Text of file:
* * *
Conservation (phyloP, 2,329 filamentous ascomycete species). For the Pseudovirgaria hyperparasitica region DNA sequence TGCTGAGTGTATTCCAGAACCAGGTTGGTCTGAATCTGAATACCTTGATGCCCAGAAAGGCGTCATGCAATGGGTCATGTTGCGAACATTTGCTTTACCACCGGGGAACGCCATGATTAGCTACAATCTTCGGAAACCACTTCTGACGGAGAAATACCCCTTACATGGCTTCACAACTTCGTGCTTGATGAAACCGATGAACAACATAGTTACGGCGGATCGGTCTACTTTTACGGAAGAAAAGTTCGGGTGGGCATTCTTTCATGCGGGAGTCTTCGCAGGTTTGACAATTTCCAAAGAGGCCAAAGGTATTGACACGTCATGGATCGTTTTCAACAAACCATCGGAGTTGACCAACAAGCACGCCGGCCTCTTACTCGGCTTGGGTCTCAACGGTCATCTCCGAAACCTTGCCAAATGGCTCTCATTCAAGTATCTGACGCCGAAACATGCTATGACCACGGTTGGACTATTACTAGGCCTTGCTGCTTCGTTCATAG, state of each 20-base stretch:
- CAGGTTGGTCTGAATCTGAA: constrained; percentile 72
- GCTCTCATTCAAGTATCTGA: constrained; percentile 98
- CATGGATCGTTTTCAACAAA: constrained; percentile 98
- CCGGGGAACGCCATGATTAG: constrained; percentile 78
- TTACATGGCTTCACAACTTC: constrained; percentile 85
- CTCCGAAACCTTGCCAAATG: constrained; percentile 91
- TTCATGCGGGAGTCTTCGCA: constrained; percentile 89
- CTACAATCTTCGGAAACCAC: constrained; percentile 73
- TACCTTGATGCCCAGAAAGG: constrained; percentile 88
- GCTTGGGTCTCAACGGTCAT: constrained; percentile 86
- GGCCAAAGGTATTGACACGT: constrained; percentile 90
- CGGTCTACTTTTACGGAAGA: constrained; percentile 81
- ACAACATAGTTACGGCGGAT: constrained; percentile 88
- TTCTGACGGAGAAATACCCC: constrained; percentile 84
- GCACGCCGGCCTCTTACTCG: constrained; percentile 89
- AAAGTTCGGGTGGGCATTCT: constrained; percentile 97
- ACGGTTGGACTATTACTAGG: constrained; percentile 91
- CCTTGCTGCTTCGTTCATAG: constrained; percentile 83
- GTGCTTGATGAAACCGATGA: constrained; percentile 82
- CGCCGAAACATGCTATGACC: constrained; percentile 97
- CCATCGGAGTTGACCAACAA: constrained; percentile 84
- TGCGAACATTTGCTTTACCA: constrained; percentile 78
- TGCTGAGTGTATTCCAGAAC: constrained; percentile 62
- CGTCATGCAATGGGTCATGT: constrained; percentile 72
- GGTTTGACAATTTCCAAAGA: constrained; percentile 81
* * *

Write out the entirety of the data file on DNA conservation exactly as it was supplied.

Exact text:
Conservation (phyloP, 2,329 filamentous ascomycete species). For the Pseudovirgaria hyperparasitica region DNA sequence TGCTGAGTGTATTCCAGAACCAGGTTGGTCTGAATCTGAATACCTTGATGCCCAGAAAGGCGTCATGCAATGGGTCATGTTGCGAACATTTGCTTTACCACCGGGGAACGCCATGATTAGCTACAATCTTCGGAAACCACTTCTGACGGAGAAATACCCCTTACATGGCTTCACAACTTCGTGCTTGATGAAACCGATGAACAACATAGTTACGGCGGATCGGTCTACTTTTACGGAAGAAAAGTTCGGGTGGGCATTCTTTCATGCGGGAGTCTTCGCAGGTTTGACAATTTCCAAAGAGGCCAAAGGTATTGACACGTCATGGATCGTTTTCAACAAACCATCGGAGTTGACCAACAAGCACGCCGGCCTCTTACTCGGCTTGGGTCTCAACGGTCATCTCCGAAACCTTGCCAAATGGCTCTCATTCAAGTATCTGACGCCGAAACATGCTATGACCACGGTTGGACTATTACTAGGCCTTGCTGCTTCGTTCATAG, state of each 20-base stretch:
- CAGGTTGGTCTGAATCTGAA: constrained; percentile 72
- GCTCTCATTCAAGTATCTGA: constrained; percentile 98
- CATGGATCGTTTTCAACAAA: constrained; percentile 98
- CCGGGGAACGCCATGATTAG: constrained; percentile 78
- TTACATGGCTTCACAACTTC: constrained; percentile 85
- CTCCGAAACCTTGCCAAATG: constrained; percentile 91
- TTCATGCGGGAGTCTTCGCA: constrained; percentile 89
- CTACAATCTTCGGAAACCAC: constrained; percentile 73
- TACCTTGATGCCCAGAAAGG: constrained; percentile 88
- GCTTGGGTCTCAACGGTCAT: constrained; percentile 86
- GGCCAAAGGTATTGACACGT: constrained; percentile 90
- CGGTCTACTTTTACGGAAGA: constrained; percentile 81
- ACAACATAGTTACGGCGGAT: constrained; percentile 88
- TTCTGACGGAGAAATACCCC: constrained; percentile 84
- GCACGCCGGCCTCTTACTCG: constrained; percentile 89
- AAAGTTCGGGTGGGCATTCT: constrained; percentile 97
- ACGGTTGGACTATTACTAGG: constrained; percentile 91
- CCTTGCTGCTTCGTTCATAG: constrained; percentile 83
- GTGCTTGATGAAACCGATGA: constrained; percentile 82
- CGCCGAAACATGCTATGACC: constrained; percentile 97
- CCATCGGAGTTGACCAACAA: constrained; percentile 84
- TGCGAACATTTGCTTTACCA: constrained; percentile 78
- TGCTGAGTGTATTCCAGAAC: constrained; percentile 62
- CGTCATGCAATGGGTCATGT: constrained; percentile 72
- GGTTTGACAATTTCCAAAGA: constrained; percentile 81